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RBI to introduce Central Bank Digital Currency: deputy governor

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  • Published
    26th Jul, 2021

As per a recent update, the Reserve Bank of India (RBI) is planning to introduce its own version of Central Bank Digital Currency (CBDC). The Currency is to be introduced in a phased manner after proper assessment on issues such as- 


As per a recent update, the Reserve Bank of India (RBI) is planning to introduce its own version of Central Bank Digital Currency (CBDC). The Currency is to be introduced in a phased manner after proper assessment on issues such as- 

  • how it could hamper the deposit mobilization abilities of banks
  • its potential effect on the conduct of the monetary policy


  • The idea of a digital rupee has been explored in India at various times but has not gained much traction.
  • In the last few years, the issue of CBDC has crept up with the advent of private virtual currencies, such as bitcoins. 
  • RBI Report: In its 2017-18 annual report, the Reserve Bank of India said that “an inter-departmental group has been constituted by the Reserve Bank to study and provide guidance on the desirability and feasibility to introduce a central bank digital currency.”
  • Panel recommendation: In 2019, a panel headed by then Finance Secretary Subhash Chandra Garg recommended a digital rupee, while simultaneously suggesting a crackdown on private cryptocurrencies.


Understanding the CBDC Structure

  • Central Bank Digital Currency (CBDC) is nothing but a digital version of so-called “fiat money”. 
  • Fiat money is the regular currency a country uses, as established and regulated by its government. 
  • CBDC is a digital payment instrument that is denominated in a national currency.
  • Issued by: Central bank.

Today, India is the leader in the world in terms of digital payments systems, growing at 55 per cent compounded annual growth rate for the past five years.

How it can be compared to cryptocurrency?

  • Similarity:CBDC is similar to cryptocurrencies as 
    • It uses blockchain technology as its core means of representation.
    • It’s digital.
  • Difference:It differs from cryptocurrency because unlike the latter, the former is issued, centralized and regulated by the monetary authority (in most cases governments) of the issuing country.

How is it different from private virtual currency?

  • The value of private virtual currencies is based on its ownership, distribution and trading on exchanges
  • A CBDC’s intrinsic value is equivalent to any other form of money issued by the central bank.

Important points to be discussed by RBI

In particular, the Indian central bank would evaluate the following scope of the digital currency:

  • Usage:  Whether they should be used in retail payments or also in wholesale payments. 
  • Technology: The underlying technology, whether it should be a distributed ledger or a centralized ledger, is also being evaluated. Whether the underlying technology should vary based on use cases is being debated at the central bank.
  • Mechanism: Besides, other modalities such as token-based or account-based validation mechanism, distribution architecture (direct issuance by the RBI or through banks).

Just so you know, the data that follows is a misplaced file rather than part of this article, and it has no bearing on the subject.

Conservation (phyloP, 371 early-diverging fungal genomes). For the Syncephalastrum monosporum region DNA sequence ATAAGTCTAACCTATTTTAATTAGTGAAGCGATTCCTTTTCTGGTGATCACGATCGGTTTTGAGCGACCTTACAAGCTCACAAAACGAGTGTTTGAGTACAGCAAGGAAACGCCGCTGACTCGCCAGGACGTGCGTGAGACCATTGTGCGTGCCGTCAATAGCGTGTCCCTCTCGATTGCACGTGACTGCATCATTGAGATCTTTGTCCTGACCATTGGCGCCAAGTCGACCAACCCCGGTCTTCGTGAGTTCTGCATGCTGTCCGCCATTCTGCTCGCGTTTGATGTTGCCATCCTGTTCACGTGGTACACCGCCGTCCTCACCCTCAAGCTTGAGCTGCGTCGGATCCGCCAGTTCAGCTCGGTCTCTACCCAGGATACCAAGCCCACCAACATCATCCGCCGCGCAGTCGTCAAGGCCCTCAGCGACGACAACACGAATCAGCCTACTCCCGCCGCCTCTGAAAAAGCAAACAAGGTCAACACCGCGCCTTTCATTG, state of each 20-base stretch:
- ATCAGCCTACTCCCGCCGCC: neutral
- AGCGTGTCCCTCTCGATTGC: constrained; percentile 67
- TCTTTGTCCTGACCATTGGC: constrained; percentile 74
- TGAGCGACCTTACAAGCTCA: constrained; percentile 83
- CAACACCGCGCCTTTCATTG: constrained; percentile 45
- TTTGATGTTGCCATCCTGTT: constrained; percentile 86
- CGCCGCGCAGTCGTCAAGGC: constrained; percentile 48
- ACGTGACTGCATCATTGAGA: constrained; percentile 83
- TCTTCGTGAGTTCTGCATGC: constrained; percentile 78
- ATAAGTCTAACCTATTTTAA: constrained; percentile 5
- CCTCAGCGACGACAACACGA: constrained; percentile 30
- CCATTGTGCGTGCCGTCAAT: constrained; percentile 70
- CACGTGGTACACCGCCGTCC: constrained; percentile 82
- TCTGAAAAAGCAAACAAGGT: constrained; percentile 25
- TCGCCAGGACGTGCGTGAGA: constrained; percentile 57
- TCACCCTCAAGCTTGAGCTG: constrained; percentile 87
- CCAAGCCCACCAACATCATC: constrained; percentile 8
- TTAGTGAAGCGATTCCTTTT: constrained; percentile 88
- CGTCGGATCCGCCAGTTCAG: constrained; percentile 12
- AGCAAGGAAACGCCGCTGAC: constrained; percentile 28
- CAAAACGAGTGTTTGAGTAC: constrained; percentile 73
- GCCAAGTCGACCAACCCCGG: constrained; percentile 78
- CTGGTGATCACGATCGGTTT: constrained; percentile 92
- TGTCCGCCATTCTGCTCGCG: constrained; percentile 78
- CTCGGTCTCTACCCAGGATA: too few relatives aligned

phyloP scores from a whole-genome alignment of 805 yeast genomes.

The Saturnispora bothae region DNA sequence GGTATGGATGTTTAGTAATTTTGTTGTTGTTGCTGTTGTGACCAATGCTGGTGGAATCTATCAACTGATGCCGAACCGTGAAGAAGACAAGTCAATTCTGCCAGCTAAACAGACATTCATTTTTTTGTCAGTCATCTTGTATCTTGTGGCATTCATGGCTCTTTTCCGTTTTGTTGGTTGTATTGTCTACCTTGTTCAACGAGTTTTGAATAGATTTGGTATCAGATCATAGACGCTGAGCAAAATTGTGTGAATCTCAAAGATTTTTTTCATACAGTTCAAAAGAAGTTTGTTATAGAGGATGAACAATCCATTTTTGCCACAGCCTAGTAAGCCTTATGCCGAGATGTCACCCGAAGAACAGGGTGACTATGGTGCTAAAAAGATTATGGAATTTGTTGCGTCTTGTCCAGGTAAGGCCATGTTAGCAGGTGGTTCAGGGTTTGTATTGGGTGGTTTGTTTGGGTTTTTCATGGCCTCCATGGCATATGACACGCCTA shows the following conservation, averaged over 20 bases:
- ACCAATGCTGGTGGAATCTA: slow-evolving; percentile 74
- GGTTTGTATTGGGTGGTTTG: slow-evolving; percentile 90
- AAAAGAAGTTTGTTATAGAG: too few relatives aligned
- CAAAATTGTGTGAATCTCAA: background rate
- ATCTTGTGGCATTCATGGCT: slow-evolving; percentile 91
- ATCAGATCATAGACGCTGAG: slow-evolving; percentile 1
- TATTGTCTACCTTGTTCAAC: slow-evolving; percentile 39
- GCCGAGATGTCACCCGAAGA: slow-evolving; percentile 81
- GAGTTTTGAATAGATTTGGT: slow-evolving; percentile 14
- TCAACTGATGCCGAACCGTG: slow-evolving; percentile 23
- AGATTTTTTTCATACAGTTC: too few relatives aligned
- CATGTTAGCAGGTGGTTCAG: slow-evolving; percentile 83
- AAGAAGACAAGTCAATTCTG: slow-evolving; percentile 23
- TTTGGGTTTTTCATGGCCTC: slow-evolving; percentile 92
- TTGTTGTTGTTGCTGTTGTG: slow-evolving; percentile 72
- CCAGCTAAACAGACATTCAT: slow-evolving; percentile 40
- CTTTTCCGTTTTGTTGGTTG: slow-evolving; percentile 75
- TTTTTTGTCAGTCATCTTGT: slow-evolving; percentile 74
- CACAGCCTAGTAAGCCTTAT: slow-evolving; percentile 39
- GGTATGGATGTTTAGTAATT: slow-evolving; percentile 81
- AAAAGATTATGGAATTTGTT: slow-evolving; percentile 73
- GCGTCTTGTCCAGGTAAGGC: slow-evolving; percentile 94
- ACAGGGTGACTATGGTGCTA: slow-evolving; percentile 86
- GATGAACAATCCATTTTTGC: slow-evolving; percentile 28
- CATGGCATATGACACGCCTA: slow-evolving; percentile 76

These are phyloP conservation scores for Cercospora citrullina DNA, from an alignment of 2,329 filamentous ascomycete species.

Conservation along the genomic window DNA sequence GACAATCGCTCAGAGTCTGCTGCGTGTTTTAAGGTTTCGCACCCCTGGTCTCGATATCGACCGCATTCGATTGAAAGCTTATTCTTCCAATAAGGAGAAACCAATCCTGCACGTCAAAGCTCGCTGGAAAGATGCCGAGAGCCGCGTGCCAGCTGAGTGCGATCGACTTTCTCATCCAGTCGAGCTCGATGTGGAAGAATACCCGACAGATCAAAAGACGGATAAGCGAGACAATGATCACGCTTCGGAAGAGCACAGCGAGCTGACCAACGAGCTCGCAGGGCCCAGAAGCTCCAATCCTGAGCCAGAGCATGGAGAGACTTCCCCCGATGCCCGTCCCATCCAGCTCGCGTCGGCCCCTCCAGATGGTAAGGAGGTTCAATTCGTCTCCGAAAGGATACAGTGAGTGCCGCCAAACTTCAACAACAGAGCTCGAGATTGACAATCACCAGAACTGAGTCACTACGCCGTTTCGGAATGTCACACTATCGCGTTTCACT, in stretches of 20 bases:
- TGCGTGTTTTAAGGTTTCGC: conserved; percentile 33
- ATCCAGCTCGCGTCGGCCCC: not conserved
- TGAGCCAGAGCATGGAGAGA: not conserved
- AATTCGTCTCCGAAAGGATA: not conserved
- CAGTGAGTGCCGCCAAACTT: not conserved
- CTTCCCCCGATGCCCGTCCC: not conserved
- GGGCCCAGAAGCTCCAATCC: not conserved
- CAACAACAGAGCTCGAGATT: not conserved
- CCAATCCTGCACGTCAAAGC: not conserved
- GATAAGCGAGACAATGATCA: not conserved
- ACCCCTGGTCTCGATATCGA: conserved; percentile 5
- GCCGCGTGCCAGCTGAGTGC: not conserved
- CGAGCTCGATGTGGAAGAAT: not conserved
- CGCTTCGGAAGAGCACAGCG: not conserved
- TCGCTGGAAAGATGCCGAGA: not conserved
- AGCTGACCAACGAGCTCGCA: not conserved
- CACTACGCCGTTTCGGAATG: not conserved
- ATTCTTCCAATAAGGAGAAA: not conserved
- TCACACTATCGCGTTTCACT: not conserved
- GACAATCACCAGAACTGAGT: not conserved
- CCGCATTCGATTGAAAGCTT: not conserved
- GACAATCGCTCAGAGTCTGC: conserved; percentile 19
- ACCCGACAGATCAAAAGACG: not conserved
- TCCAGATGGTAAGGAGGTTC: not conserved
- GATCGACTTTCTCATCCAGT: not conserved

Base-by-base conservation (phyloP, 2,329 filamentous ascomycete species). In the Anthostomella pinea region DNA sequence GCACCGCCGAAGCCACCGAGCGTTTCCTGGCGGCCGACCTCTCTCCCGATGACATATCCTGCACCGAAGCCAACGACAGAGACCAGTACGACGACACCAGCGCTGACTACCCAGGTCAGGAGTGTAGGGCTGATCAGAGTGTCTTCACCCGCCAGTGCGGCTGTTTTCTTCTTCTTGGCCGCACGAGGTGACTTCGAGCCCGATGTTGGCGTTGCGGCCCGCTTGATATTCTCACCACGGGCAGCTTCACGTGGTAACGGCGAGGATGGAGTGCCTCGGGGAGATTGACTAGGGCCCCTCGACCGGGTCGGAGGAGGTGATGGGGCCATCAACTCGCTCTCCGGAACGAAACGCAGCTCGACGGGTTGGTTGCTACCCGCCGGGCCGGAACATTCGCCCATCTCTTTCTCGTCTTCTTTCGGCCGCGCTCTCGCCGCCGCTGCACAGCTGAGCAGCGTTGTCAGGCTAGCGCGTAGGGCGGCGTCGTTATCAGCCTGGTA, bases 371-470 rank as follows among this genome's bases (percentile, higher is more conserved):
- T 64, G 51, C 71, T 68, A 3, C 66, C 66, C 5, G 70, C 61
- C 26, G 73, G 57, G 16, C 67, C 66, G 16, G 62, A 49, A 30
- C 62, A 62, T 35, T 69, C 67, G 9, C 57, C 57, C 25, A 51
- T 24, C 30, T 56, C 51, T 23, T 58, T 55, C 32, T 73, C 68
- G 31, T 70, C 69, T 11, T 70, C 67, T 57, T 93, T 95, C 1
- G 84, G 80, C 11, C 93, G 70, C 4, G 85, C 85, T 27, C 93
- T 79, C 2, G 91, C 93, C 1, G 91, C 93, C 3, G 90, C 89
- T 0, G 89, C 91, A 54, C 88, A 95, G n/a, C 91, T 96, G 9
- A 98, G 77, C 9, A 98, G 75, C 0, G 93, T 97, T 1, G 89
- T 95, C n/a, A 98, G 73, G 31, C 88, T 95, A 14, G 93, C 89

• Anonymity: What would be the degree of anonymity granted for such CBDCs are also being determined at the RBI.

Significance of the transition

  • Cost effective: With the adoption, large cash usage can be replaced by CBDCs, the cost of printing, transporting, storing, and distributing currency can be reduced.
  • Multiple benefits: It would provide significant benefits, such as reduced dependency on cash, higher seigniorage due to lower transaction costs, reduced settlement risk.
  • Reduced disintermediation: CBDCs can cause a reduction in the transaction demand for bank deposits and will reduce the intra-day liquidity for settlement of transactions. They could also cause a shift away from bank deposits.
  • Safety: In an environment of virtual currencies, CBDCs are necessary to protect the general public.

Assessing the challenges

  • Lack of proper jurisdiction: While these private currencies have their own benefits, they are not backed by any government and therefore do not follow any proper jurisdiction. 
  • Threat to established currency: The wide adoption of these currencies threatens to upend the established model of fiat currencies issued by countries within a border.
  • Cyber security: The risk of cyber crime will continue to pose challenges in the case of CBDCs.
  • Social and economic consequences: In case, if the digital currencies gain recognition, national currencies with limited convertibility are likely to come under threat. Adding such private currencies can therefore have potentially damaging social and economic consequences.

Major countries leading adoption of CDBC

  • As of now, no country has officially adopted the CBDC, but many nations such as China, Russia, Japan, United States, China, and the UK are planning on launching CBDC.
  • They have all launched the initial test program and research projects to test the credibility of CBDC programs. 
    • England was among the first countries to propose this idea. China joined soon after.
    • Russia is on the verge of making its own ‘crypto rubel.’

Wrapping Up

Introduction of CBDC will lead to a more robust, efficient, trusted, regulated and legal tender-based payments option. However, as of now, the central bank is exploring all the pros and cons of the introduction of CBDCs. RBI would also draw upon the lessons from other countries that are in different stages of introducing such a fiat currency.


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